In applying the activator to the fibers, it is preferred that the fibers are sprayed with a solution of the activator in acetone. A diagram of this procedure is given in FIG. 1. The activator solution 10 may be in a container 12 equipped with a spray nozzle 14. The spray may be applied manually, for example using a hand-operated plunger or pump. Alternatively, the spray may be applied automatically, for example using a motor-driven pump, a spray boom, or a size press. The concentration of the activator solution is preferably from 0.1 millimolar (mM) to 500 mM. The activator may form a continuous layer on the surface of the fibers 22, and this layer may provide complete or partial coverage of the surface. Alternatively, the activator may form a plurality of isolated deposits on the fibers. The activator layer or deposits may be crystalline or amorphous. An example of fibers coated with deposits of an activator is illustrated in FIG. 2. Due to the presence of an active activator on the surface, fibers which have been treated with the activator solution are referred to as reactive fibers.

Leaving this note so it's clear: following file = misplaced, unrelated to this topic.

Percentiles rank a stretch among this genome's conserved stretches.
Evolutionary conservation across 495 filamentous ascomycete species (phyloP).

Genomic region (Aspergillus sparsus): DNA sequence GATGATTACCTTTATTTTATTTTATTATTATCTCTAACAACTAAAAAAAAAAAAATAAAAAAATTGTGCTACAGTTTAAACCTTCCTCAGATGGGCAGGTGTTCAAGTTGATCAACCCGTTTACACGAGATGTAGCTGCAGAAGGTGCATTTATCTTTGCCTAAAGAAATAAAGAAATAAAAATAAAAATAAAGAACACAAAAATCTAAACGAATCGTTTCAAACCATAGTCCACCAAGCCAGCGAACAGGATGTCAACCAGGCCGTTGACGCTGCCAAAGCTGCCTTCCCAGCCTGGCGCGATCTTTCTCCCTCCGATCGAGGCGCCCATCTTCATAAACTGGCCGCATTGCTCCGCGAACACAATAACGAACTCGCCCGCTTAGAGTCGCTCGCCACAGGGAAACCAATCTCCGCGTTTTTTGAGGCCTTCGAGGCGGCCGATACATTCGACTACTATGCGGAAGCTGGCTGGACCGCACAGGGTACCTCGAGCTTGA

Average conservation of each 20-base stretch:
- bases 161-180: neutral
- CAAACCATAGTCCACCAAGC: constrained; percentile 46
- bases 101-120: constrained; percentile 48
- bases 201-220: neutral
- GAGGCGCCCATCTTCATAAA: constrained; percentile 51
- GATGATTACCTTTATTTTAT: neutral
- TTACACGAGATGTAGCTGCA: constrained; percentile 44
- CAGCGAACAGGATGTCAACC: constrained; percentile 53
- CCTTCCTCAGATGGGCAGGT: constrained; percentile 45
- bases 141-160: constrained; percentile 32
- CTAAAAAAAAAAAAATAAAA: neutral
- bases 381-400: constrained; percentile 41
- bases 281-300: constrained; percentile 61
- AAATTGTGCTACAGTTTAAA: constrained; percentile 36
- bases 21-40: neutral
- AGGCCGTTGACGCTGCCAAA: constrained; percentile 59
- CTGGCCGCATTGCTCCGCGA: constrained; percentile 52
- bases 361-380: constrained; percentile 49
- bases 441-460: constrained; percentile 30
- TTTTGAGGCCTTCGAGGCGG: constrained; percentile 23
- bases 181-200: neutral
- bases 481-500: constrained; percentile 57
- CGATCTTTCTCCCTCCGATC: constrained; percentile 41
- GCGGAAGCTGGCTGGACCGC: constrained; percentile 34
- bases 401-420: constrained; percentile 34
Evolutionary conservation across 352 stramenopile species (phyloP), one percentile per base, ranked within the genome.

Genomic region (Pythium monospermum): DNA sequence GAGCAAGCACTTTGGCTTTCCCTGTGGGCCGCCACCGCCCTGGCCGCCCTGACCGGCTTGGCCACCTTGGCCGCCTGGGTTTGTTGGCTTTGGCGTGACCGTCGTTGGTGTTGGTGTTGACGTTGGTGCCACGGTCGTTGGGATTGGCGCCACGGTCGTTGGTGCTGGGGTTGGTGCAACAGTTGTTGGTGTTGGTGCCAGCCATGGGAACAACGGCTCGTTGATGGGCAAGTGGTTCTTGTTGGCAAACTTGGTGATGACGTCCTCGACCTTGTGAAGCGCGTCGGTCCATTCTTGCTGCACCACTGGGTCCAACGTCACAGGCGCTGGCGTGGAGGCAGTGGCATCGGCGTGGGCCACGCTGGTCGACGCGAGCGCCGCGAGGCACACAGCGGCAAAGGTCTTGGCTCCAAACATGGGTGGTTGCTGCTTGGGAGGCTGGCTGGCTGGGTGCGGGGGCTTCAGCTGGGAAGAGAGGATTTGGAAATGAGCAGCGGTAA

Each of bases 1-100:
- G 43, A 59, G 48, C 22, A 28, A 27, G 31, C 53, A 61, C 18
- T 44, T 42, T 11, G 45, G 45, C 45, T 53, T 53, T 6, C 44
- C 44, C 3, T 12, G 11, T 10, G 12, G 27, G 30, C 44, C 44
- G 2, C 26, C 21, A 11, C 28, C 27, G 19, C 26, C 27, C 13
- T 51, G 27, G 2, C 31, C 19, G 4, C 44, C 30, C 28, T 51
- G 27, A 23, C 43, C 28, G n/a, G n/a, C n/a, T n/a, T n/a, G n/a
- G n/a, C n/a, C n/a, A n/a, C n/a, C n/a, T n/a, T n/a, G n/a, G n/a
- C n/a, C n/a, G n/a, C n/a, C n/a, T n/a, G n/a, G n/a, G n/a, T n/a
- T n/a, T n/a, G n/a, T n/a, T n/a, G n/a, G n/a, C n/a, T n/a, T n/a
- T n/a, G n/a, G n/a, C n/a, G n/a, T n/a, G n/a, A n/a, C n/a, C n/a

Preferably the amount of activator deposited on the fibers is controlled by varying the concentration of the solution and or the amount of solution applied. More preferably, the amount of activator provides for a ratio of activator to monomer from 1:100 to 1:1,000,000. Even more preferably, the ratio of activator to monomer is from 1:2,000 to 1:200,000.
The reactive fibers may be placed in the mold individually or as a preform. The number of fibers and/or preforms and their location within the mold can depend on the desired fiber loading and fiber distribution. It is preferred that the fibers are present in an amount sufficient to provide a loading in the composite of 40 vol % to 80 vol %. The mold may be of any shape, provided there is a continuous cavity when the mold is closed.